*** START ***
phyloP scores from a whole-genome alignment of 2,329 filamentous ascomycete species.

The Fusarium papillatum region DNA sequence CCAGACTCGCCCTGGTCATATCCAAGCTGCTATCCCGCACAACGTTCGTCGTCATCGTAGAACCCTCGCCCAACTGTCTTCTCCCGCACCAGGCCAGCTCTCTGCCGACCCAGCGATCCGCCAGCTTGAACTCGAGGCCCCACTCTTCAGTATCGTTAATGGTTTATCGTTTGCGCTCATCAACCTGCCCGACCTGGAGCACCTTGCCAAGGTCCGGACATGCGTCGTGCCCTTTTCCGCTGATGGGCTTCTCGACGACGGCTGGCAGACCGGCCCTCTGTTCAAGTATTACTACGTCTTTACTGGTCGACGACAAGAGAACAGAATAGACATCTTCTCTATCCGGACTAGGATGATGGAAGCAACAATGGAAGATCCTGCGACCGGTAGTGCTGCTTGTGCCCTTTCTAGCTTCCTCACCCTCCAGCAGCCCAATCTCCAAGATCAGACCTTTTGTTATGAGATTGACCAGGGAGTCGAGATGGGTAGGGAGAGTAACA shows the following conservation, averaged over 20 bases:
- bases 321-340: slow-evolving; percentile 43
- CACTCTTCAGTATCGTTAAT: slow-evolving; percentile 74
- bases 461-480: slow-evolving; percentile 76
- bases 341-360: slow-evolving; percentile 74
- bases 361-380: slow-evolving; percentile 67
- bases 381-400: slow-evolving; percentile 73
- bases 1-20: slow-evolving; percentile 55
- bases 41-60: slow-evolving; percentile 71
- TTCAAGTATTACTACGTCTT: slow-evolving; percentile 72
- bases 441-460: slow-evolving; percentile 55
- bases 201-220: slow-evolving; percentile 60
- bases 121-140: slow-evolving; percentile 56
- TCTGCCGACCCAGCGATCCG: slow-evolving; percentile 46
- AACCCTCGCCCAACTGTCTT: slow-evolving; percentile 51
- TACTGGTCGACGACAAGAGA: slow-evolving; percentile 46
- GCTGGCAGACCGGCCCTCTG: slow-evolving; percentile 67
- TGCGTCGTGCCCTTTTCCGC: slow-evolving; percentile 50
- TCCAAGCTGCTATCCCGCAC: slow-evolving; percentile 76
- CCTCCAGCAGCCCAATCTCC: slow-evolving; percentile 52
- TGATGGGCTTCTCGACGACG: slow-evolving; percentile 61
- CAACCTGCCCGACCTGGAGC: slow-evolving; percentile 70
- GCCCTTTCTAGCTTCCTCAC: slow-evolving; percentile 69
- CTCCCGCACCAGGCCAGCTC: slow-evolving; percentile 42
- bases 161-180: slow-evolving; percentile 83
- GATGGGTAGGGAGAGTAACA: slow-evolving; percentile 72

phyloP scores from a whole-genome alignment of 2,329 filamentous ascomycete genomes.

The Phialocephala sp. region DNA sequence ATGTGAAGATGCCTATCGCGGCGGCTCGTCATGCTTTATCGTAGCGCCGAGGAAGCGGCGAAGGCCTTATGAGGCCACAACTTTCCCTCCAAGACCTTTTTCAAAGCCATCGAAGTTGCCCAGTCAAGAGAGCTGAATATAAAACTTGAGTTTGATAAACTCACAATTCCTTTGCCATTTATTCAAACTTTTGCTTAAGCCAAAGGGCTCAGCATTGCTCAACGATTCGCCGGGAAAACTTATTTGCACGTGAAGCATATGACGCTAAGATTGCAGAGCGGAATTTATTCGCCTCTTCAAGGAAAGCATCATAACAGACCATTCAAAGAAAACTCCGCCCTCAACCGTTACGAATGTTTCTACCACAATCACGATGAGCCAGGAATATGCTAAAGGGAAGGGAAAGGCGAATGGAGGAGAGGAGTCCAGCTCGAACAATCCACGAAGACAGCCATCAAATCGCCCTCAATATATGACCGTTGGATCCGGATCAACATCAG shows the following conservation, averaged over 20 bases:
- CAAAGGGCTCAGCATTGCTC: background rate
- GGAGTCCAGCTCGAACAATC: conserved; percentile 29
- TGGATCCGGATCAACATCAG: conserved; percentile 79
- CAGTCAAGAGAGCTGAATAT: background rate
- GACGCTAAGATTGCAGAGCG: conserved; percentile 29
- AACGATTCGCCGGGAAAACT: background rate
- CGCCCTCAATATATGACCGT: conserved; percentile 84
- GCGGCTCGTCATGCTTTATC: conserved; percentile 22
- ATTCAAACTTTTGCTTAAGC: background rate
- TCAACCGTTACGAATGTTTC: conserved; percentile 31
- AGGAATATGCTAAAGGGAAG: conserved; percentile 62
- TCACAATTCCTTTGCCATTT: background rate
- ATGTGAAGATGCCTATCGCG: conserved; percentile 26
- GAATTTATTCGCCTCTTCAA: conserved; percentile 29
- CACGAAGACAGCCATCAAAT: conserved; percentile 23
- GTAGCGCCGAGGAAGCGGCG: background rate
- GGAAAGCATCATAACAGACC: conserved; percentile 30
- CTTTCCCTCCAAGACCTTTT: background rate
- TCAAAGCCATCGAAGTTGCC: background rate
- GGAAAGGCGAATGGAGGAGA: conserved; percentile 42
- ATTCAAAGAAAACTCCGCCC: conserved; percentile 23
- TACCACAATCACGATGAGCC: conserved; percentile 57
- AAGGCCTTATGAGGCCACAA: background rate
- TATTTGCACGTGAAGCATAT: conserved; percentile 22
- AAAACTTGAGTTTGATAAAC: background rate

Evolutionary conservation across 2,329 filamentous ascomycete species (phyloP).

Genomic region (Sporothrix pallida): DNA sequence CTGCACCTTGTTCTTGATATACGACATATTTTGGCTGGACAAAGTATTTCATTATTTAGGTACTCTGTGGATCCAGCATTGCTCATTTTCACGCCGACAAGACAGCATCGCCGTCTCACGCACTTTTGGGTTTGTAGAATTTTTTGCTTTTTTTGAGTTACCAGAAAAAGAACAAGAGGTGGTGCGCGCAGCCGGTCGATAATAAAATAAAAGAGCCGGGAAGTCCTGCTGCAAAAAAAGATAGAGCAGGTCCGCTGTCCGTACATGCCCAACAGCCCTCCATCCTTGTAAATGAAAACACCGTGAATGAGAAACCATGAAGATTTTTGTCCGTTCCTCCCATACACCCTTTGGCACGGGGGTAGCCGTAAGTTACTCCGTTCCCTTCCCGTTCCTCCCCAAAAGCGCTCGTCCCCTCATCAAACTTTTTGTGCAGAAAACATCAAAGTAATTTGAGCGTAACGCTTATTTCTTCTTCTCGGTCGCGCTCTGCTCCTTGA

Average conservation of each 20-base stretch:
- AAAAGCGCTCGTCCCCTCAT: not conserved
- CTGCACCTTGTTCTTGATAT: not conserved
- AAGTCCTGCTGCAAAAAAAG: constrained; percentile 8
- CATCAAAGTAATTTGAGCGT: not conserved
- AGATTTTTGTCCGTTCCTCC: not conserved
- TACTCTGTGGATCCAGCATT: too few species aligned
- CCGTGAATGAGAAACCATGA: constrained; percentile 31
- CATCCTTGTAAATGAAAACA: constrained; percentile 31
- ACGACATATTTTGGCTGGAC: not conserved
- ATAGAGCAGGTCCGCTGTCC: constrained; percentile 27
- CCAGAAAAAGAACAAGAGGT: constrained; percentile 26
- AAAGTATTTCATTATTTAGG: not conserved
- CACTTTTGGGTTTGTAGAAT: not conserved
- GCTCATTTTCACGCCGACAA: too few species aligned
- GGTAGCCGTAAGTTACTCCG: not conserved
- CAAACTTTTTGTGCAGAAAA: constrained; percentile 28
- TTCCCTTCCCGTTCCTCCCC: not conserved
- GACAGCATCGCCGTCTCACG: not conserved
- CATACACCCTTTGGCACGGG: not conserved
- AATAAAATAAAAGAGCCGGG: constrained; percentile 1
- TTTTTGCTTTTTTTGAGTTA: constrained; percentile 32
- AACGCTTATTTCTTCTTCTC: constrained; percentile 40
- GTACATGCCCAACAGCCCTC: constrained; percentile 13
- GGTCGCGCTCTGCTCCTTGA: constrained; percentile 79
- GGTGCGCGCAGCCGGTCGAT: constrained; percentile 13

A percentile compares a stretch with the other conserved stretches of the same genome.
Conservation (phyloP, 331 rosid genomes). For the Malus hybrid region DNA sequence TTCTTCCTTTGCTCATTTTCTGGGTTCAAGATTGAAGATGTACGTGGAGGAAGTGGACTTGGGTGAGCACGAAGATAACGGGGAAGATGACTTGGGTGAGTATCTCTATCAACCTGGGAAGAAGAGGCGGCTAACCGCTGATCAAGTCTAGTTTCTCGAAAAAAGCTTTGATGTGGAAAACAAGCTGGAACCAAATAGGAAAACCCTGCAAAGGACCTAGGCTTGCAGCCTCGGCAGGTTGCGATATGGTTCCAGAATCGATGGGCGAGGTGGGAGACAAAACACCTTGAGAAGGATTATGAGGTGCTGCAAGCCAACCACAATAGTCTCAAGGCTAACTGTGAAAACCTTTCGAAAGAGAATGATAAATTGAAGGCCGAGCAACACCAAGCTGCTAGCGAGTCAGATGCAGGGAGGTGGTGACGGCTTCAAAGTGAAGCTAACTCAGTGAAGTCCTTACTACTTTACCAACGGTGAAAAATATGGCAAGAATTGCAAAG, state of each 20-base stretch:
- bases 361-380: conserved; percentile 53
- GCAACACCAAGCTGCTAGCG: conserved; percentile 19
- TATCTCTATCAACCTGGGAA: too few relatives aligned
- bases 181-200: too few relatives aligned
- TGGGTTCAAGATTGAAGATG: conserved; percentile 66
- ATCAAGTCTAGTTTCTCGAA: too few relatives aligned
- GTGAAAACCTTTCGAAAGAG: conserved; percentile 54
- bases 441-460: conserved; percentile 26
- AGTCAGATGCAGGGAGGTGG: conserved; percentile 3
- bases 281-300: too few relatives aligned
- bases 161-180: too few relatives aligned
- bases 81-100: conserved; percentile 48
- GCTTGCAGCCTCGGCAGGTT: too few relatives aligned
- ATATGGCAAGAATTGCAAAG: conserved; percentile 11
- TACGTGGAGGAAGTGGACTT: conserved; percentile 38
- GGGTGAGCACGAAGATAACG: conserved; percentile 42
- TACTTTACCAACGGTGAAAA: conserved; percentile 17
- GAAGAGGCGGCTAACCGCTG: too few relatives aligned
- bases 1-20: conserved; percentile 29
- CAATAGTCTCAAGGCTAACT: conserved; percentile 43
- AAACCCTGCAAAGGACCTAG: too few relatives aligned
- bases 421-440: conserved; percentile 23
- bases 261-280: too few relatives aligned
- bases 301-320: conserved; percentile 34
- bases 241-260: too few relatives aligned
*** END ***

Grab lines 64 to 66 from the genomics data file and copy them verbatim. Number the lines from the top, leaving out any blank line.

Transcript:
- CCGTGAATGAGAAACCATGA: constrained; percentile 31
- CATCCTTGTAAATGAAAACA: constrained; percentile 31
- ACGACATATTTTGGCTGGAC: not conserved